The nutritional value of cod liver oil has been well recognised in Northern European cultures for centuries. There are countless stories of fish guts (including the liver) being put into barrels of seawater after filleting. The meat and guts would break down, and the oil would naturally release and sit on top of the water. People would simply take a spoon of the oil to consume as they passed the barrel. This practice goes back thousands of years in Nordic countries which is where cod are found.
Although Gadus Morua (known as Atlantic Cod today) was used to make this oil, it was not exclusively Gadus Morua. Many other species of fish would have been added to the barrel too, so technically this would have been a fish oil, rather than a cod liver oil. These cultures would use this oil for general health but also associated it with easing muscle soreness and stiff joints. It was both food and medicine.
The oil/ sauce that was produced was, understandably, quite inconsistent in terms of nutritional quality and content. The barrels would not have been airtight, and so oxidation would have degraded the fatty acids and vitamins. The use of less nutritional fish would have reduced the overall nutritional content. There was no quality control, understanding of how to protect nutrients, or consistent methodology. Yet, despite this, it was well recognised for being healthy.
In other parts of the world, from the Mediterranean to South Asia sauces made from fermenting fish in high salt conditions for months, or even years, is done. It preserves nutrients and prevents unwanted bacteria growth, both of which are extremely important with food storage and safety being such a problem. However, as cod is only found in the Northern regions, these fish sauces didn’t contain cod liver oil. Instead, they would have been made of fish such as anchovies. These foods were still a valuable source of nutrition.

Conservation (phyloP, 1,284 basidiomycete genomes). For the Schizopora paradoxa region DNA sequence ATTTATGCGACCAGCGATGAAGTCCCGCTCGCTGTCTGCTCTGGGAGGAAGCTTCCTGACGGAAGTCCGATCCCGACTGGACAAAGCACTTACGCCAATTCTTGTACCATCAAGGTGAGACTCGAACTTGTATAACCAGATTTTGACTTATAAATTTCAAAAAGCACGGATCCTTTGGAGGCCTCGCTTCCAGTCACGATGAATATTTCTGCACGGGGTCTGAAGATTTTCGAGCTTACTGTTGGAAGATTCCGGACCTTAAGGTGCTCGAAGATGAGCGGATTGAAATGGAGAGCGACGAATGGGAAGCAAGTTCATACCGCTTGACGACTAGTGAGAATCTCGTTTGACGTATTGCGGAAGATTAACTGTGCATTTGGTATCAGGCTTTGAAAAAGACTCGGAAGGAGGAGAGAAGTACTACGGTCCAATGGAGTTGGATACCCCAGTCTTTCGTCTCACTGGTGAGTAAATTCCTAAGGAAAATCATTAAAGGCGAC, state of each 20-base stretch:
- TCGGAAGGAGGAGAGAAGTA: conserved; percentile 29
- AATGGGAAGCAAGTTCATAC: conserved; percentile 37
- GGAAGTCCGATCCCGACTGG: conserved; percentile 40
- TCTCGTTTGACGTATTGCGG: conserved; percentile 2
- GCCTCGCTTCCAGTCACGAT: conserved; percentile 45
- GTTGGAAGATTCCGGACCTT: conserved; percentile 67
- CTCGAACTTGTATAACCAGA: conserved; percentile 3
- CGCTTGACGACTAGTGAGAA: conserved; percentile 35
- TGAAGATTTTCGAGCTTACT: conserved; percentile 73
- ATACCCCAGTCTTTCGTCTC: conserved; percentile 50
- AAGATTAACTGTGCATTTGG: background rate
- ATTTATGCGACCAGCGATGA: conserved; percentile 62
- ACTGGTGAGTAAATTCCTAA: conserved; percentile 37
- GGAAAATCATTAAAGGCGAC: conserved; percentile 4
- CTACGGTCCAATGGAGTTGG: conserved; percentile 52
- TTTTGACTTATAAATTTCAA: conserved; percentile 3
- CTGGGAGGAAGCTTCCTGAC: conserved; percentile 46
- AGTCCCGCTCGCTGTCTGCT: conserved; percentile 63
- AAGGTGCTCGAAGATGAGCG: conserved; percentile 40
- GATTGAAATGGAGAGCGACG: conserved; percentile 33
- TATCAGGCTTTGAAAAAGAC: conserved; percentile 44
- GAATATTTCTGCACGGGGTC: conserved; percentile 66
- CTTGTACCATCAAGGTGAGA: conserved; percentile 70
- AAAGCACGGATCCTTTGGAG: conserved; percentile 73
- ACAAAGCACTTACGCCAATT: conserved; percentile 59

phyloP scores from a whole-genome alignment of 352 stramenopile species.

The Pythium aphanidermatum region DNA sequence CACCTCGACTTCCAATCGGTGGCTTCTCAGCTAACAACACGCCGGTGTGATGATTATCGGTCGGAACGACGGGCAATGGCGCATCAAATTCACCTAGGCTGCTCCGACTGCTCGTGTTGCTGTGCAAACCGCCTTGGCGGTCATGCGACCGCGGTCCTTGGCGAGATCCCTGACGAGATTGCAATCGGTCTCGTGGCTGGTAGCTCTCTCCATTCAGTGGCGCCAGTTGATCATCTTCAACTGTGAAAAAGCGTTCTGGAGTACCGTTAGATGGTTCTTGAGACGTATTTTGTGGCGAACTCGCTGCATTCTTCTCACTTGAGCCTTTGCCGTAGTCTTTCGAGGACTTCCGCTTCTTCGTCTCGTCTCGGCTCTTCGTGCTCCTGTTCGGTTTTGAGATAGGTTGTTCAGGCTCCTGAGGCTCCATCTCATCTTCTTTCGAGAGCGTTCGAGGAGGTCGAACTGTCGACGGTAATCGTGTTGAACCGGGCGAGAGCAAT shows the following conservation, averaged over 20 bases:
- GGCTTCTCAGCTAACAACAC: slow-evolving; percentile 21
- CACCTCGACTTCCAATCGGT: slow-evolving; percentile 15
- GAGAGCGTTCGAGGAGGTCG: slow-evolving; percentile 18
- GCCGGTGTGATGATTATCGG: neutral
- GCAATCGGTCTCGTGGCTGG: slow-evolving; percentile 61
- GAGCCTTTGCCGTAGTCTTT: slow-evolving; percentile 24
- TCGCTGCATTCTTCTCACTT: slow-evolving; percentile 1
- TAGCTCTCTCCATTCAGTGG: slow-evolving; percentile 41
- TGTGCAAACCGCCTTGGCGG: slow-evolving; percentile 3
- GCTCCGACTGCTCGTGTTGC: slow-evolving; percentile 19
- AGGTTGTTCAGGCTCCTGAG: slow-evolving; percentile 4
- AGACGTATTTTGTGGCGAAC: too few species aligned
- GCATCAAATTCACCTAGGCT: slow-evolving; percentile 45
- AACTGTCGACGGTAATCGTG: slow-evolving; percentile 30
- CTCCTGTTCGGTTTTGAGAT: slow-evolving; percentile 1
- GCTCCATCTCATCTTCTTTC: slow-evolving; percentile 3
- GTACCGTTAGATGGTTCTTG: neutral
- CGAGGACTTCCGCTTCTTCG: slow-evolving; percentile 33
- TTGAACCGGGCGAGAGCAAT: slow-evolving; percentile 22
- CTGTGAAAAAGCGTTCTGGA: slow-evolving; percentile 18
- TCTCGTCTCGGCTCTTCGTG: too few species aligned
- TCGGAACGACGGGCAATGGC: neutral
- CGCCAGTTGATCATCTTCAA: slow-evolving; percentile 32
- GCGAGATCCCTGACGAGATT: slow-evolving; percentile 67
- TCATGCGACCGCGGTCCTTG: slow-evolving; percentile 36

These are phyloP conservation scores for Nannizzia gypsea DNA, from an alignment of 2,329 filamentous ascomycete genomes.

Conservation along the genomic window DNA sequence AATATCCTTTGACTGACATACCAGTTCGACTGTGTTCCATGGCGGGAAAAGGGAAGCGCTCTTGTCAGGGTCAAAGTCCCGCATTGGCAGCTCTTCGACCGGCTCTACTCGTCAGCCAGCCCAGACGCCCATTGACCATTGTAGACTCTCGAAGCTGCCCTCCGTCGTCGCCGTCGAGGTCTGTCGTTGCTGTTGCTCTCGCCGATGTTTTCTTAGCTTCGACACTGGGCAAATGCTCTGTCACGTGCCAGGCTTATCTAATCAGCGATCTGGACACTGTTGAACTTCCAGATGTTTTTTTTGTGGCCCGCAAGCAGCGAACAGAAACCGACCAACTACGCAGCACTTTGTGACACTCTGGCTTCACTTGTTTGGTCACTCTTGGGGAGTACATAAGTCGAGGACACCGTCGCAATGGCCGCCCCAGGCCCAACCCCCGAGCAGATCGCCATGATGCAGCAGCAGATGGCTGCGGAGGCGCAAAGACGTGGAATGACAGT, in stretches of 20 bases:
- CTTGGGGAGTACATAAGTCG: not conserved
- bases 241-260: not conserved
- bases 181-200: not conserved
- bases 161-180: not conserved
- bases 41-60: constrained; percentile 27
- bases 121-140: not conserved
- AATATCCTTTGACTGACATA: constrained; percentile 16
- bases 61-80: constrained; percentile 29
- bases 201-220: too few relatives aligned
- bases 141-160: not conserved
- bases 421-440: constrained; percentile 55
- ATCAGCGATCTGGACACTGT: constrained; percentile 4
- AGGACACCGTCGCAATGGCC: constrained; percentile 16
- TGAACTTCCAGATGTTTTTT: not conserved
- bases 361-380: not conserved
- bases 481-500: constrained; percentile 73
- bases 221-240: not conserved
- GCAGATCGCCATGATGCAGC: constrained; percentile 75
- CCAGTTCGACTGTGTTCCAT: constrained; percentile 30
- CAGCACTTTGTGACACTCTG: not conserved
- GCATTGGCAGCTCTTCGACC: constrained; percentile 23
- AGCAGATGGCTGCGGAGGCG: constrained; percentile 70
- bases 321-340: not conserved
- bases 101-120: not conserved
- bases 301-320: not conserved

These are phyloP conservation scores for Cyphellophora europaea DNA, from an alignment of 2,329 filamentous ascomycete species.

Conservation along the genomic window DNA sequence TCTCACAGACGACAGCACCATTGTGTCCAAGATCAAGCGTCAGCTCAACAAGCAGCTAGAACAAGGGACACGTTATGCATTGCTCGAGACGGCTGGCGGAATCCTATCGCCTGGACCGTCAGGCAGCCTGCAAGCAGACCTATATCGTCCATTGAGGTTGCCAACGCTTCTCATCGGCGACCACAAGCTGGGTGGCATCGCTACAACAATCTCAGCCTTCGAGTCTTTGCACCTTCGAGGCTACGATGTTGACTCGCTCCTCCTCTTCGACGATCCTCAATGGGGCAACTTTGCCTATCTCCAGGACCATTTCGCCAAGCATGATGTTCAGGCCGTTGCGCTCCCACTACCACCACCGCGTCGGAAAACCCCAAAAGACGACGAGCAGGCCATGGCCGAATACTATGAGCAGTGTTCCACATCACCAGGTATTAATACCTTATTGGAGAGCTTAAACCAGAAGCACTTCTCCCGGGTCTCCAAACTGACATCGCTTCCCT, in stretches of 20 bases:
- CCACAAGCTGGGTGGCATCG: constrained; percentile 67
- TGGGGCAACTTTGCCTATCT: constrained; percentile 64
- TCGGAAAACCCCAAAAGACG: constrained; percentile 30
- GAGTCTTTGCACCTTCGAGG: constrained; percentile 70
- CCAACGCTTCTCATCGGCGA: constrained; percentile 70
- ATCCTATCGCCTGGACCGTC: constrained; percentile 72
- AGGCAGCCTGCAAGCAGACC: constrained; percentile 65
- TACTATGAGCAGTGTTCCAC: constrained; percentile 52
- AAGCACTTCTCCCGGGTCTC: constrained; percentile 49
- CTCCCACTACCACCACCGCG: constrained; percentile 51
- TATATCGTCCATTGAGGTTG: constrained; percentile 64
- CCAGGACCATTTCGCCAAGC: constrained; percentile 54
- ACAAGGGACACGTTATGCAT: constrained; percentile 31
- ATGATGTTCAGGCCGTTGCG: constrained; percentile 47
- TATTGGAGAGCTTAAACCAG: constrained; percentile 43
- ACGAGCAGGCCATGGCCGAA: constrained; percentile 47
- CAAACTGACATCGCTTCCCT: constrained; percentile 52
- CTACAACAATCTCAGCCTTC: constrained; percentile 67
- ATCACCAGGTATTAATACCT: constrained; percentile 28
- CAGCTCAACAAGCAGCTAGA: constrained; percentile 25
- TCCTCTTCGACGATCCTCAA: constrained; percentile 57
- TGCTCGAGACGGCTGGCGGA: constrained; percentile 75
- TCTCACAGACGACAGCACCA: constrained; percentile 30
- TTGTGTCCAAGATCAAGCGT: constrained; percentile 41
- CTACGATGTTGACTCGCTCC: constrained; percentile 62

These fish sauces and oils were produced extensively throughout Europe and hailed for possessing various health benefits in various cultures. However, production was been localised to coastal communities, and was still largely based on what was being fished, rather than focusing on specific species. As the Romans expanded their empire through France and Britain they encountered these various localised sauces and created the first commercial fish sauce production. The sauces they produced are broadly known as ‘Garum’. For the first time, commercial and more standardised production of fermented fish oils/ sauces began.
There was great variation in the quality of the garum. High-quality garum would be sold for extremely high prices, but everyone from the upper class to the very poor enjoyed a form of garum. It was used as a flavour enhancer for foods (including porridge) and appears regularly in Roman recipes.
A particularly popular garum in the Roman Empire was made in a region of France on the Atlantic coast that produced a sauce called Garum Armoricum. This sauce was made from fermenting large fish caught in the Atlantic ocean and was associated with promoting strength. When the Roman Empire fell, the production of its nutritious sauces was largely lost.
During the 1800s cod liver oil was a staple for many people in fishing communities, but production was still far from an exact science. Cod fishing was becoming a large business, and so the highly nutritious cod livers were commonly used to produce cod liver oil, rather than all the internal organs. Producing cod liver oil was done the same way it had been done historically. Cod livers were left in barrels of saltwater near the docks, and the oil was removed/ bottled. The final product was very variable, for example, the colour would vary from dark brown to very pale yellow. However, two things were widely understood – the first was that it was good for you, and the second was that it tasted terrible.